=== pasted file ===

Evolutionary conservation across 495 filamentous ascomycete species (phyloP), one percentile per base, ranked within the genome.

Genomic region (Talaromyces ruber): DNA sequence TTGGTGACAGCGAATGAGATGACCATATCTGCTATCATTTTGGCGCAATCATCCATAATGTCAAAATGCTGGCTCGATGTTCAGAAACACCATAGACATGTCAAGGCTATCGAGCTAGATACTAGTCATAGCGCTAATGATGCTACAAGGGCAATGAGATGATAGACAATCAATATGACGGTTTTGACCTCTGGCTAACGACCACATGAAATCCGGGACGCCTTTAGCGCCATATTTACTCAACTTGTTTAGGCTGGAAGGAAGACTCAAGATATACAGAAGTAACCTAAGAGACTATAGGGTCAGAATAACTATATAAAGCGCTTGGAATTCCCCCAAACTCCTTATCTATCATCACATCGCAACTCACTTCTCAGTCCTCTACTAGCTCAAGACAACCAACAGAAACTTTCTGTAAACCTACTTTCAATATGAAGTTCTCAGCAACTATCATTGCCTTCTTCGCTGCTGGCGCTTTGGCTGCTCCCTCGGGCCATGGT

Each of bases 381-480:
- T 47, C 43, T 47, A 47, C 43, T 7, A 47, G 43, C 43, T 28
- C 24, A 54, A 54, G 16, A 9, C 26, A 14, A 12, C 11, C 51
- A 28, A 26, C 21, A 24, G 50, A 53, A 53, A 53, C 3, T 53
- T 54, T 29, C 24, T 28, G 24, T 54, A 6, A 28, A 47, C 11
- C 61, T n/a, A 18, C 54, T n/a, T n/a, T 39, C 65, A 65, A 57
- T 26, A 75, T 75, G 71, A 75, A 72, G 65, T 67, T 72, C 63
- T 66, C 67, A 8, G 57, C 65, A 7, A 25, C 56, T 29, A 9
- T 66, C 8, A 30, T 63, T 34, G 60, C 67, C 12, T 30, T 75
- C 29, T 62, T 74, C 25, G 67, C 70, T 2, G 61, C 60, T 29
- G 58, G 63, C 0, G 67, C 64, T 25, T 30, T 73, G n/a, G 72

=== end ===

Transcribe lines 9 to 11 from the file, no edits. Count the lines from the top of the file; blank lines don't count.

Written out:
- T 26, A 75, T 75, G 71, A 75, A 72, G 65, T 67, T 72, C 63
- T 66, C 67, A 8, G 57, C 65, A 7, A 25, C 56, T 29, A 9
- T 66, C 8, A 30, T 63, T 34, G 60, C 67, C 12, T 30, T 75